Beyond the incredible help to my professional career, Cedric and his vision for the future of the game itself have been an inspiration to me. I started playing Magic when it was still a niche hobby where everyone either accepted or relished in their outsider status. As Magic has grown, Cedric has refused to accept any limitations for the game and has worked tirelessly to make it as big as possible. This confidence in me and the game of Magic has been a constant source of pride for me, even at the worst of times.
Next, I move one seat over, to Cedric’s partner in the booth, Patrick Sullivan. Getting to know Patrick over the last few years I have come to truly idolize him. Nothing about Patrick is a facade, and he is always willing to take time to talk to a fan, even if it comes during the ten minutes he has to eat a burrito between rounds. Patrick does not demand respect outright, he commands it by being among the best ambassadors Magic will ever have. While I may be seeing a bit less of him now that he’s taking a step back from commentating, now that he will be playing more I can finally get some revenge for punting that match with Maverick three years ago.
To Brian Swatkins, Chris Marshall, Jason Ellis, and Chas Tanner. These three guys have spent countless hours listening to me rant about various things in car rides, whether it be how unlucky I was to lose round six or my disdain for Taylor Swift’s music and her cult of fans. We may have been sick of each other by Sunday night at 2 am, but come the next Friday we were back at it. I hope you have enjoyed it as much as I have.
To Justin Bransfield. Justin is one my oldest friends. We met right as I started playing Magic in middle school. Over the years I have tried to influence him to become as psychotic as me and grind Magic non-stop, but he’s always had more sense than that. I guess that explains why his aptitude for the game has always been so high. His talent always brought out my competitive drive, pushing me to work harder and improve. While comparing yourself to others is often fruitless, I think it is important to have people around that push you.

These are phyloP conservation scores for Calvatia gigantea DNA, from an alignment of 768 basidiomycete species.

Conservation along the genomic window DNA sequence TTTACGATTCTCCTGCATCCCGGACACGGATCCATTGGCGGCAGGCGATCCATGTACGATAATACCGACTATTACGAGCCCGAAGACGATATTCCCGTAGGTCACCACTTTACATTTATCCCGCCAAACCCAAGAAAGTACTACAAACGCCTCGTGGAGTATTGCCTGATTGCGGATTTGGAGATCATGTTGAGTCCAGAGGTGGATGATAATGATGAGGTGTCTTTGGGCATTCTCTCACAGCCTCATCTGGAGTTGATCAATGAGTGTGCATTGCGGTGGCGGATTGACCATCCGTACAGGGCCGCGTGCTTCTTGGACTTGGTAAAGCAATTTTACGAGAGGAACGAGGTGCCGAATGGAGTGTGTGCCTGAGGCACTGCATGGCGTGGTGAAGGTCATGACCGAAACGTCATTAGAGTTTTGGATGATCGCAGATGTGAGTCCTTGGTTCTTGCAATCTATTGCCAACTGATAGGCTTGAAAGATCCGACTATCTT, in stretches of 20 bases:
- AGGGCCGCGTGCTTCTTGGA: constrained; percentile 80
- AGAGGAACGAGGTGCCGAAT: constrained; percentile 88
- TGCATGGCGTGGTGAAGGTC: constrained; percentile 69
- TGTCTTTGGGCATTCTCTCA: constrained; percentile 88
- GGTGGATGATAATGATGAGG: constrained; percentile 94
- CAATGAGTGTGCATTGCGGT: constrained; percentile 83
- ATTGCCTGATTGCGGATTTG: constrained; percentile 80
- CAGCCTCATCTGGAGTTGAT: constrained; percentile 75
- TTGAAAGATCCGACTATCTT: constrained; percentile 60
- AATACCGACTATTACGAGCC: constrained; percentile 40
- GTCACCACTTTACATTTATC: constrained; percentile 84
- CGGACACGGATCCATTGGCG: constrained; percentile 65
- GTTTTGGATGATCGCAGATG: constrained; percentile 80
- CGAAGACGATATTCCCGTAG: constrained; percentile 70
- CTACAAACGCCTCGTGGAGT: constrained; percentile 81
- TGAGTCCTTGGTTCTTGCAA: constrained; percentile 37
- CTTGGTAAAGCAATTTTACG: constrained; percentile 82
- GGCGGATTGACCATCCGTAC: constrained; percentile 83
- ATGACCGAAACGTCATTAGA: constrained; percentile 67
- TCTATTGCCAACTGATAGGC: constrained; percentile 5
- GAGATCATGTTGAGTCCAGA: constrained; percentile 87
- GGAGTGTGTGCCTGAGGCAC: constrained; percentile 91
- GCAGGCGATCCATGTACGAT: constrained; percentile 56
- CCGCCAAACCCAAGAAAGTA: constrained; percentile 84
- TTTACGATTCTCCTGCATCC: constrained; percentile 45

And finally to Shawn Falbowski. While I met Shawn through Magic and we talk about it a fair bit, our friendship has been especially important to me because it has keeps me grounded. Well, as grounded as being kidnapped and transported to Manhattan for a day of solving escape rooms can make me.
I could keep going, listing hundreds more people that have helped me along the way. They have loaned me cards, listened to me stress out about deck choices, or helped me flesh out an article. And it would be all too easy to look at that list and think that it somehow diminishes my accomplishments. But as I noted earlier, in reality it magnifies them by spreading the same happiness and pride we feel in those accomplishments to everyone who was rooting for you.
I don’t know if this sense of camaraderie manifests in other communities, although I suspect it does. Succeeding in any high level competition means dealing with lots of stress and putting in a lot of work and there would be no reason to do that without a great network of people in support.
In the middle of a long year of grinding tournaments it is rare that I have time to look back, reflect, and reminisce over the road I traveled to get here. Instead I, like many people, am constantly looking forward–to the next tournament or the next article. A lot gets lost in the constant lurch forward, but we should all take the time to ensure that those people that have done the most for and meant the most to us know how important they are.
I am sure to have plenty of people in my corner this weekend, and I certainly hope to give them something to cheer about. Because, when push comes to shove, these are the people that make my Magic life worth it. Worth the stress of preparing week in and week out while sacrificing most of my weekends. Worth the pain of mulling to five in a win and in match or the frustration of a delayed flight.
Many people like to compare Magic to the matrix as though it was some sort of alternate universe that we escape to when “real life” is too stressful. And for the majority of people for which Magic is a hobby, it does often function as such an escape. But for me and a growing population, Magic is our real life. And maybe that does take some of the whimsy out of the game since high-level competitors are too busy metagaming and fine tuning manabases to remember the days when we battled 80-card decks in the cafeteria. But as I have hopefully demonstrated here, Magic can be just as meaningful when it takes on a primary role in your life.
Because in both cases, it is the company we keep that makes it all worthwhile.